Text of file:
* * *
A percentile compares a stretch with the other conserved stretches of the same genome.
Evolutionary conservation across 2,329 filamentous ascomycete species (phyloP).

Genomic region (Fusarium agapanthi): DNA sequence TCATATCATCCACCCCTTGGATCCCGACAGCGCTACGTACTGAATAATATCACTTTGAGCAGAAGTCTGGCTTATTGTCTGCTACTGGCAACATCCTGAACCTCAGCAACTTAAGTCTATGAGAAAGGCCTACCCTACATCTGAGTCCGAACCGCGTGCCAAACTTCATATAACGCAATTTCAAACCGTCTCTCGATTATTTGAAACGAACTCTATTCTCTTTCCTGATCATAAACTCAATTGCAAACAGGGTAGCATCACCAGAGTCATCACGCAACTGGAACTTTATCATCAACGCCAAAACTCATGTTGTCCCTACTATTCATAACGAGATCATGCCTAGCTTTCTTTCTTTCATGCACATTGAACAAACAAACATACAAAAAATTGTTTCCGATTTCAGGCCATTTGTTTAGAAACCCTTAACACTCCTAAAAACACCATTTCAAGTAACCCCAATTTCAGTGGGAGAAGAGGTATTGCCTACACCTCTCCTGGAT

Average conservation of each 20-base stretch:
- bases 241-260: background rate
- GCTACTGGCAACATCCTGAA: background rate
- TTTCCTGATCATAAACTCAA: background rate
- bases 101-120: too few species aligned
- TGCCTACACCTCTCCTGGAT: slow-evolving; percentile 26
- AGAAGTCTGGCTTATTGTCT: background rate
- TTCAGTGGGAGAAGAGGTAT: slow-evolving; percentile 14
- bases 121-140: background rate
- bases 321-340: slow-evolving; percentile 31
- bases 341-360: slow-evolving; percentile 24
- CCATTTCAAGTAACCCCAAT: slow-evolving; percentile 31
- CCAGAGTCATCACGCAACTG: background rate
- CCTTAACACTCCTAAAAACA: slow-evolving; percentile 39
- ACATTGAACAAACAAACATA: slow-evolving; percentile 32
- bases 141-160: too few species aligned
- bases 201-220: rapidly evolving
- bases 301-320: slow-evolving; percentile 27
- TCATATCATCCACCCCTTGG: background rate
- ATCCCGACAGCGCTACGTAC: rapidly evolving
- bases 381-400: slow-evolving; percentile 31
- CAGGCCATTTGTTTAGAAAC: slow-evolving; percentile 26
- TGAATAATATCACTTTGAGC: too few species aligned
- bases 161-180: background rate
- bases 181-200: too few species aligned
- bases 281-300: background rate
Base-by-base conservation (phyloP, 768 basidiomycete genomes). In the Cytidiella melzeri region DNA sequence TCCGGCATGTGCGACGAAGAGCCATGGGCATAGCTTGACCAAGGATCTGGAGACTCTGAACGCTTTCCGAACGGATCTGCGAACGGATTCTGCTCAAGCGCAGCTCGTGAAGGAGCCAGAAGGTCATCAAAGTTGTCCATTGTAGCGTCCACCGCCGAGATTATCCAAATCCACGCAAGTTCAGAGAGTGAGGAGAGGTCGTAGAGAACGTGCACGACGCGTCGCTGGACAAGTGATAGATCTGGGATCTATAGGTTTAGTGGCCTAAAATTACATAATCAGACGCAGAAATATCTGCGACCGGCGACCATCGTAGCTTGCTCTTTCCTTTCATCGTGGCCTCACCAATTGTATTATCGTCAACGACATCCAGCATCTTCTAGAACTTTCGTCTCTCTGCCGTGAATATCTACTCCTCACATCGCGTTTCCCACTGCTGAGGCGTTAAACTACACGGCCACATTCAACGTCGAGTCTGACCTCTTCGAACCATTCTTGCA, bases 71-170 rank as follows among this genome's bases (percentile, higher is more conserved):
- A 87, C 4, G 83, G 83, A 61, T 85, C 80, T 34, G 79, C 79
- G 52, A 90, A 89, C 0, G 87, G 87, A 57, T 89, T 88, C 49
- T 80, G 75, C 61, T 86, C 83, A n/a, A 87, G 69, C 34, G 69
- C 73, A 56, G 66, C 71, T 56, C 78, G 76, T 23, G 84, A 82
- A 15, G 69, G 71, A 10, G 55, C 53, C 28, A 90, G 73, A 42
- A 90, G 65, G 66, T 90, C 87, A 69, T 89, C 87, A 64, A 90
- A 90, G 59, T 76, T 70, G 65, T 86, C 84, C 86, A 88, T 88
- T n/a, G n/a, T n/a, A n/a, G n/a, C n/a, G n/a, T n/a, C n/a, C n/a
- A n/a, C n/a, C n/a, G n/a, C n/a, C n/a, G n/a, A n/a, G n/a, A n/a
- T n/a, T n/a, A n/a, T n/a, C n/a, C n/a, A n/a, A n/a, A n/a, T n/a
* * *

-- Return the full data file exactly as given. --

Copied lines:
A percentile compares a stretch with the other conserved stretches of the same genome.
Evolutionary conservation across 2,329 filamentous ascomycete species (phyloP).

Genomic region (Fusarium agapanthi): DNA sequence TCATATCATCCACCCCTTGGATCCCGACAGCGCTACGTACTGAATAATATCACTTTGAGCAGAAGTCTGGCTTATTGTCTGCTACTGGCAACATCCTGAACCTCAGCAACTTAAGTCTATGAGAAAGGCCTACCCTACATCTGAGTCCGAACCGCGTGCCAAACTTCATATAACGCAATTTCAAACCGTCTCTCGATTATTTGAAACGAACTCTATTCTCTTTCCTGATCATAAACTCAATTGCAAACAGGGTAGCATCACCAGAGTCATCACGCAACTGGAACTTTATCATCAACGCCAAAACTCATGTTGTCCCTACTATTCATAACGAGATCATGCCTAGCTTTCTTTCTTTCATGCACATTGAACAAACAAACATACAAAAAATTGTTTCCGATTTCAGGCCATTTGTTTAGAAACCCTTAACACTCCTAAAAACACCATTTCAAGTAACCCCAATTTCAGTGGGAGAAGAGGTATTGCCTACACCTCTCCTGGAT

Average conservation of each 20-base stretch:
- bases 241-260: background rate
- GCTACTGGCAACATCCTGAA: background rate
- TTTCCTGATCATAAACTCAA: background rate
- bases 101-120: too few species aligned
- TGCCTACACCTCTCCTGGAT: slow-evolving; percentile 26
- AGAAGTCTGGCTTATTGTCT: background rate
- TTCAGTGGGAGAAGAGGTAT: slow-evolving; percentile 14
- bases 121-140: background rate
- bases 321-340: slow-evolving; percentile 31
- bases 341-360: slow-evolving; percentile 24
- CCATTTCAAGTAACCCCAAT: slow-evolving; percentile 31
- CCAGAGTCATCACGCAACTG: background rate
- CCTTAACACTCCTAAAAACA: slow-evolving; percentile 39
- ACATTGAACAAACAAACATA: slow-evolving; percentile 32
- bases 141-160: too few species aligned
- bases 201-220: rapidly evolving
- bases 301-320: slow-evolving; percentile 27
- TCATATCATCCACCCCTTGG: background rate
- ATCCCGACAGCGCTACGTAC: rapidly evolving
- bases 381-400: slow-evolving; percentile 31
- CAGGCCATTTGTTTAGAAAC: slow-evolving; percentile 26
- TGAATAATATCACTTTGAGC: too few species aligned
- bases 161-180: background rate
- bases 181-200: too few species aligned
- bases 281-300: background rate
Base-by-base conservation (phyloP, 768 basidiomycete genomes). In the Cytidiella melzeri region DNA sequence TCCGGCATGTGCGACGAAGAGCCATGGGCATAGCTTGACCAAGGATCTGGAGACTCTGAACGCTTTCCGAACGGATCTGCGAACGGATTCTGCTCAAGCGCAGCTCGTGAAGGAGCCAGAAGGTCATCAAAGTTGTCCATTGTAGCGTCCACCGCCGAGATTATCCAAATCCACGCAAGTTCAGAGAGTGAGGAGAGGTCGTAGAGAACGTGCACGACGCGTCGCTGGACAAGTGATAGATCTGGGATCTATAGGTTTAGTGGCCTAAAATTACATAATCAGACGCAGAAATATCTGCGACCGGCGACCATCGTAGCTTGCTCTTTCCTTTCATCGTGGCCTCACCAATTGTATTATCGTCAACGACATCCAGCATCTTCTAGAACTTTCGTCTCTCTGCCGTGAATATCTACTCCTCACATCGCGTTTCCCACTGCTGAGGCGTTAAACTACACGGCCACATTCAACGTCGAGTCTGACCTCTTCGAACCATTCTTGCA, bases 71-170 rank as follows among this genome's bases (percentile, higher is more conserved):
- A 87, C 4, G 83, G 83, A 61, T 85, C 80, T 34, G 79, C 79
- G 52, A 90, A 89, C 0, G 87, G 87, A 57, T 89, T 88, C 49
- T 80, G 75, C 61, T 86, C 83, A n/a, A 87, G 69, C 34, G 69
- C 73, A 56, G 66, C 71, T 56, C 78, G 76, T 23, G 84, A 82
- A 15, G 69, G 71, A 10, G 55, C 53, C 28, A 90, G 73, A 42
- A 90, G 65, G 66, T 90, C 87, A 69, T 89, C 87, A 64, A 90
- A 90, G 59, T 76, T 70, G 65, T 86, C 84, C 86, A 88, T 88
- T n/a, G n/a, T n/a, A n/a, G n/a, C n/a, G n/a, T n/a, C n/a, C n/a
- A n/a, C n/a, C n/a, G n/a, C n/a, C n/a, G n/a, A n/a, G n/a, A n/a
- T n/a, T n/a, A n/a, T n/a, C n/a, C n/a, A n/a, A n/a, A n/a, T n/a